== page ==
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WISŁA or VISTULA??


MareGaea 29 | 2,752
22 Aug 2010 #31
It has to be actually: Scheveningse Schilders Schilderen Verschillende (or Verscheidene) Scheveningenaren :)

Try:

Vingervlugge Virtuoze Violisten Versieren Virtuoos Veertig Virtuoos Vingervlugge, Verlegen Violistes :)

Anyhow, it's a difficult language.

>^..^<

M-G (busy)
zetigrek
22 Aug 2010 #32
Now try to pronounce it :) Really would like to hear you pronounce that high U :)

ki-um. peace of cake ;)
Lyzko
23 Aug 2010 #33
Bedankt!
A J 4 | 1,088
23 Aug 2010 #34
Vingervlugge Virtuoze Violisten Versieren Virtuoos Veertig Virtuoos Vingervlugge, Verlegen Violistes :)

Vanaf Vorige Vrijdag Versierden Veertig Vrolijke, Virtuoos Vingervlugge Vlijtige Virtuoze Violisten Vijftig Vreemde, Virtuoos Vingervlugge, Verlegen Violistes.

:)
NorthMancPolak 4 | 648
23 Aug 2010 #35
I know how to pronounce droëwors, braaivleis and potjiekos if that's any help :D lol
Lyzko
23 Aug 2010 #36
As a German speaker, I didn't find Dutch hard at all, only the 'kopschip'-spelling rules with those open vs. closed syllables can be a bit confusing, since the pronunciation's the same, only the way the word's written is different depending on f.e.x. 'een groot man'/'de grote man' etc....

As a Dutch speaker, English must have been much easier than Polish. Then again, Polish writing as well as pronunciation are more regular, not to mention phonetic than either English or Dutch, along with German.
obserwator
24 Aug 2010 #37
How is the proper way of pronouncing Chicago? Szikago or Czikago?

It can be pronounced both "Szikago" and "Czikago" in Poland (Czikago is older way), unless you want to pronounce it "American way", then you have "Szikegoł" or something like that.

About "h" and "ch" in Polish.
Formally there's still advised to make difference in pronouncing them, as "h" is voiced sound and "ch" is voiceless. Of course most Poles pronounce both as voiceless sound b/c it's just easier.

Funny, but the "orthography of h and ch" if formally not an orthographic issue, but... just proper pronunciation problem. Once someone will pronounce them properly, you will have no problem to write them properly down as well ;-)

Still most Poles, when they want to pronounce the Czech word "Praha", they would probably use voiced sound "h" in it.

Because the right bank district of Warsaw is called Praga too, we sometimes use the full name for the Czech capital: "Czeska Praga" (Czech Prague).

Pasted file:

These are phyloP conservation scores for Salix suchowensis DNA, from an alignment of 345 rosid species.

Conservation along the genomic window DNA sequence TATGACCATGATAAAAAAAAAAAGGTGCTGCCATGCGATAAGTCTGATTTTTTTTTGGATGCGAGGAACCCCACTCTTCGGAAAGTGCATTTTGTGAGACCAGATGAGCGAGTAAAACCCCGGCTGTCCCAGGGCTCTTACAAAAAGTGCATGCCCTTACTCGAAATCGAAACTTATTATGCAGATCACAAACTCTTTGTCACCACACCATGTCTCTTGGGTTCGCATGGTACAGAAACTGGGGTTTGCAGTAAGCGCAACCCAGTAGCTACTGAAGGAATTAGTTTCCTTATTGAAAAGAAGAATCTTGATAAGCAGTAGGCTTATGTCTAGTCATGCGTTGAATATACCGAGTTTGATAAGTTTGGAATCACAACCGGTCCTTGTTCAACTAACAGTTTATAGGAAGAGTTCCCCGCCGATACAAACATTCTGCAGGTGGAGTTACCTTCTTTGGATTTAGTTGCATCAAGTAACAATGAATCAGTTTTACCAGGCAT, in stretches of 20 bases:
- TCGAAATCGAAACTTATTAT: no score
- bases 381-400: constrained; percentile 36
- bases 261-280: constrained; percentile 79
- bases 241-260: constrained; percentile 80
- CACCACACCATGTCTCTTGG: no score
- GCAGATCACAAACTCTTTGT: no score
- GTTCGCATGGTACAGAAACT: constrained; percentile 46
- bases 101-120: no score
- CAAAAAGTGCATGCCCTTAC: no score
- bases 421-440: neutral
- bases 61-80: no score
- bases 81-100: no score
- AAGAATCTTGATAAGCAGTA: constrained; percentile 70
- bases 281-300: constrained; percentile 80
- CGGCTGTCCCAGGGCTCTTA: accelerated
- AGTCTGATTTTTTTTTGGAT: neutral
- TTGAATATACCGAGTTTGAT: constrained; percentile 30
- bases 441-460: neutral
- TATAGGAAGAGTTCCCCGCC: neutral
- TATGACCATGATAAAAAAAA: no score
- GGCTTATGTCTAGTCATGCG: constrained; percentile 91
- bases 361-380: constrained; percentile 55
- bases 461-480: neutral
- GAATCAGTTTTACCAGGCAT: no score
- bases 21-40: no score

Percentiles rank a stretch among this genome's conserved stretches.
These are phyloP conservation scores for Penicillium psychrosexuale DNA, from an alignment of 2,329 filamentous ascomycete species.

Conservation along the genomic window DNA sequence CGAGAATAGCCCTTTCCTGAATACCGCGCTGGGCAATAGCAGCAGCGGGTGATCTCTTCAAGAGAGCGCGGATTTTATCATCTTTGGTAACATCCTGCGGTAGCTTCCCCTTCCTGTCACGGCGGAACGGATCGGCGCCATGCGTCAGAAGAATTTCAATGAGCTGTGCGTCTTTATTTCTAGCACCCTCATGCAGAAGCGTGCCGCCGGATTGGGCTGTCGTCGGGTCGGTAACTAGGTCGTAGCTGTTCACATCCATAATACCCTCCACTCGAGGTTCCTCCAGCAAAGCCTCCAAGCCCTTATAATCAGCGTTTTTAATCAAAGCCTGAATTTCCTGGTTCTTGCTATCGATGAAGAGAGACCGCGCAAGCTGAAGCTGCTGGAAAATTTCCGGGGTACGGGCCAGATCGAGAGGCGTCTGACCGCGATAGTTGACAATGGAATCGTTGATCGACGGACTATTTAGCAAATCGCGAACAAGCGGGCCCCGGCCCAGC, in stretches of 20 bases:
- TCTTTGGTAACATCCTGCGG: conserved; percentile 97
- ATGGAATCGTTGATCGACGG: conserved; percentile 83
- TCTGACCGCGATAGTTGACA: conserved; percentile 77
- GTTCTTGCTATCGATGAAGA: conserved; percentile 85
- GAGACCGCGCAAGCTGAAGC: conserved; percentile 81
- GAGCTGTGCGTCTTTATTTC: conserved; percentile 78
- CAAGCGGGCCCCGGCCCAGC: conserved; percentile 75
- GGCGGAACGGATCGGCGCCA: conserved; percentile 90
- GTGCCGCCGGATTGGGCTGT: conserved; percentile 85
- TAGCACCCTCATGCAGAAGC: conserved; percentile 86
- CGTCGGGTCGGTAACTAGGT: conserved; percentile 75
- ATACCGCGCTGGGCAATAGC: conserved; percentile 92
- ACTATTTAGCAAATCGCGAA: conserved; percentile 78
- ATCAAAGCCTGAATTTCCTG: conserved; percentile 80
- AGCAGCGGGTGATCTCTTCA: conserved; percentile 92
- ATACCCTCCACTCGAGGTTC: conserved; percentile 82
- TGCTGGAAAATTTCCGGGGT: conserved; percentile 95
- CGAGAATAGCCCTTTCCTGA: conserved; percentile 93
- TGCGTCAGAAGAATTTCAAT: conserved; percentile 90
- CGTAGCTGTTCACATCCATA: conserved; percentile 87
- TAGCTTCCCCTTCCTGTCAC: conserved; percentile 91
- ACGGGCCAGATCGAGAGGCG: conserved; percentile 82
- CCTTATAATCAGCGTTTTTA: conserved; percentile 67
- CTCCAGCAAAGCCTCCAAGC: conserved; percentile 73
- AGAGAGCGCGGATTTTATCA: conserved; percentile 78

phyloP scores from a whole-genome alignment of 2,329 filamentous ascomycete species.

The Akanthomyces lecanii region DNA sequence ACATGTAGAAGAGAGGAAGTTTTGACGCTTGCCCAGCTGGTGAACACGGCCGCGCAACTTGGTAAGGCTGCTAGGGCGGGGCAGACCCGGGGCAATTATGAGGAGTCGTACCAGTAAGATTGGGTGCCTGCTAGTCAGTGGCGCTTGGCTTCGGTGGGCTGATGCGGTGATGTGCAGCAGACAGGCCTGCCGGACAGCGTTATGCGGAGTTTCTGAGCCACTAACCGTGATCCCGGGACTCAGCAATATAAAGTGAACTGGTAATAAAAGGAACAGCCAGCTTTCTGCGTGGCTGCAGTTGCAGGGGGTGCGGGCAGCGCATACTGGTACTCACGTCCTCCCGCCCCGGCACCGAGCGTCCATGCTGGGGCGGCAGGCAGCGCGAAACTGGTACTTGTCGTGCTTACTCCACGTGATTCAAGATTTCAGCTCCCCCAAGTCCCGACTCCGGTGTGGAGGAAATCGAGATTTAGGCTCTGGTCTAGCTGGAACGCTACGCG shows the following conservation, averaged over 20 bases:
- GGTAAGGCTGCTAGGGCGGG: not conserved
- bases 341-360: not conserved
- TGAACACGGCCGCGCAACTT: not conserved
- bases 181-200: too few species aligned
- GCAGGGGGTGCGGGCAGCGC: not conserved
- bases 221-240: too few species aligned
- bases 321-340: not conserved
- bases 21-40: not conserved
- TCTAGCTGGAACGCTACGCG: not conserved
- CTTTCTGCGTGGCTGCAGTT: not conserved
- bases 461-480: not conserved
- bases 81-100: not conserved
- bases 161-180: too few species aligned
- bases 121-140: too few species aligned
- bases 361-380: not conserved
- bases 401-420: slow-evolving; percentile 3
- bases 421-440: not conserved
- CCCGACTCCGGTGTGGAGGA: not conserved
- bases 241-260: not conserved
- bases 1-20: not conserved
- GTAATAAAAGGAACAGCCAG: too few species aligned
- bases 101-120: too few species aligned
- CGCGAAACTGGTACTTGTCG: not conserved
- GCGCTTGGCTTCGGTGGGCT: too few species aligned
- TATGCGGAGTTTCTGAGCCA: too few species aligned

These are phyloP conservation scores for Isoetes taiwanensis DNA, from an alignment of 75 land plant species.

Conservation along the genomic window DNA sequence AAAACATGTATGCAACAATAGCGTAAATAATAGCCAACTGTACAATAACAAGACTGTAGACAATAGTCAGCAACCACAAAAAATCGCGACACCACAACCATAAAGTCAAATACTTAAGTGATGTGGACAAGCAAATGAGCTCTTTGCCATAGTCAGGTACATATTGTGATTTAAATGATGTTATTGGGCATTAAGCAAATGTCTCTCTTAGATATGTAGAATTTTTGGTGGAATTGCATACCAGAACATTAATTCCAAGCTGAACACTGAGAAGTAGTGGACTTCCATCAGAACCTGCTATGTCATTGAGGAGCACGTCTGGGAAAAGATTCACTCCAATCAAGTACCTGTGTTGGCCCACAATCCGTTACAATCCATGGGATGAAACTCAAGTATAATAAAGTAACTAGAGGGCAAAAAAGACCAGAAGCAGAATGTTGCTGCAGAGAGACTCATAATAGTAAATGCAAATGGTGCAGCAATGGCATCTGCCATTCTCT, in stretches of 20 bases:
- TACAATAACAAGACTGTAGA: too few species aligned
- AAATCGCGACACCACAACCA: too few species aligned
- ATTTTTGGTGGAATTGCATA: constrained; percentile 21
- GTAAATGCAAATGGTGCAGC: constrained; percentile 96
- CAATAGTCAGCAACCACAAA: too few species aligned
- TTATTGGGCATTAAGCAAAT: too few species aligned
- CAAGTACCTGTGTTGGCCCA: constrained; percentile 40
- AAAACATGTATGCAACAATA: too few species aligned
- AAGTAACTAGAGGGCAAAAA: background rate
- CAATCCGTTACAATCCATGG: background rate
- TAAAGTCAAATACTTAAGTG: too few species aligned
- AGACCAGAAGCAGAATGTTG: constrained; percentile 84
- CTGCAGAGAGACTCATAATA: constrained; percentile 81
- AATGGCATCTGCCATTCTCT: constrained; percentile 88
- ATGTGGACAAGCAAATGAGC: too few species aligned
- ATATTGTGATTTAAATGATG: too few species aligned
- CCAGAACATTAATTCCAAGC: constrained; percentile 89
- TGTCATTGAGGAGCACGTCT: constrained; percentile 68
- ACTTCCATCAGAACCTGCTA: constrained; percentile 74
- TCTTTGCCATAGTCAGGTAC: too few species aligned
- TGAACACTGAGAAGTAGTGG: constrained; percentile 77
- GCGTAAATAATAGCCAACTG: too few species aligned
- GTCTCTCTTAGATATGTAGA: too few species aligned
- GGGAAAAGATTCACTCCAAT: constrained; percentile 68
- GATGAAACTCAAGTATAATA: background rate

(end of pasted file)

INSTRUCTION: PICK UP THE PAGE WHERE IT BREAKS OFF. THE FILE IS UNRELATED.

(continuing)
As for the geographical names and their Polish equivalents, some of the names are just used in their Slavic forms, popular across many Slavic countries. Others are derived from their Latin forms or are made by using Polish rules for making names of cities etc.

Such names as New York/Orlean/Zealand (in Polish: Nowy Jork/Orlean, Nowa Zelandia) are made by partial Polonization of the name or its phonetic transliteration (just like English "New Delhi" for Indian "Nai Dilli").
Lyzko
24 Aug 2010 #38
Obserwator,

THE "American way" of pronouncing C-H-I-C-A-G-O is solely as it is in Polish, German, or almost any other language I can think of (except of course the French, daring to be different, as usual, will sometimes pronounce it as though the accent were on the first syllableLOL), namely C-H-I-C-A-G-O, and never "Chicego" or some such nonsense-:))

Just for the record!

Curiously enough though, US-city and place names (rivers, mountains etc.) usually remain as they are in the original. Polish is perhaps following in the tradition of certain Romance languages, most notably Spanish, Italian or Pourtuguese, NOT French in this case, which typically 'euopeanize' e.g. 'New York' into 'Nueva York', 'Nuova York'...

In older atlases, German wrote "Chikago" and even "Neu Jork", a practice long since abandoned for obvious reasons. In some maps from the late 30's, Europeam country capital names were in fact Germanized, as they were seen as places the Nazis would clearly conquer, hence, getting used to the 'new' name. LOL
zetigrek
24 Aug 2010 #39
New York' into 'Nueva York', 'Nuova York'...

Nowy Jork but Chicago. We don't write Szikago or Czikago.
jeden - | 226
24 Aug 2010 #40
As far as Hungary, In Middle Ages Hungarian were called in Europe " Ungarians" and Hungary " Ungaria" although some copyists wrote this word with" V " Vngaria or Vngary

Vngary sound very similar to polish " Węgry"
Lyzko
25 Aug 2010 #41
Już wiem, zetigrek. Ale twój PF-kolega jeszcze nie jest tego zdania-:))
Jimmu 2 | 157
26 Aug 2011 #42
Why is Śląsk Silesia?????
Lyzko
26 Aug 2011 #43
Probably because Schlesien was already taken by the GermansLOL
Paulwiz 1 | 75
21 Aug 2022 #44
I hope this isn't too far off topic, but ...
I read where the Polish alphabet includes a few letters that are not generally used in Polish but they are included to make it easier to spell foreign words. One of those letters is "V". Polish doesn't need a "V" since it has a perfectly good "W". But "Vistula"?. Is Vistula an exception to the rule or is it a foreign word?

I apologize if this is too far off topic. But I have wondered about this ever since I found that my ancestors lived near Płock and the Vistula.
Kashub1410 4 | 474
21 Aug 2022 #45
@Paulwiz
Vistula is the latin name for Wisła
pawian 195 | 19,915
21 Aug 2022 #46
One of those letters is "V".

A special letter for Poles cos in communist times it meant victory over communism and people displayed its symbolic rendition with their fingers. .





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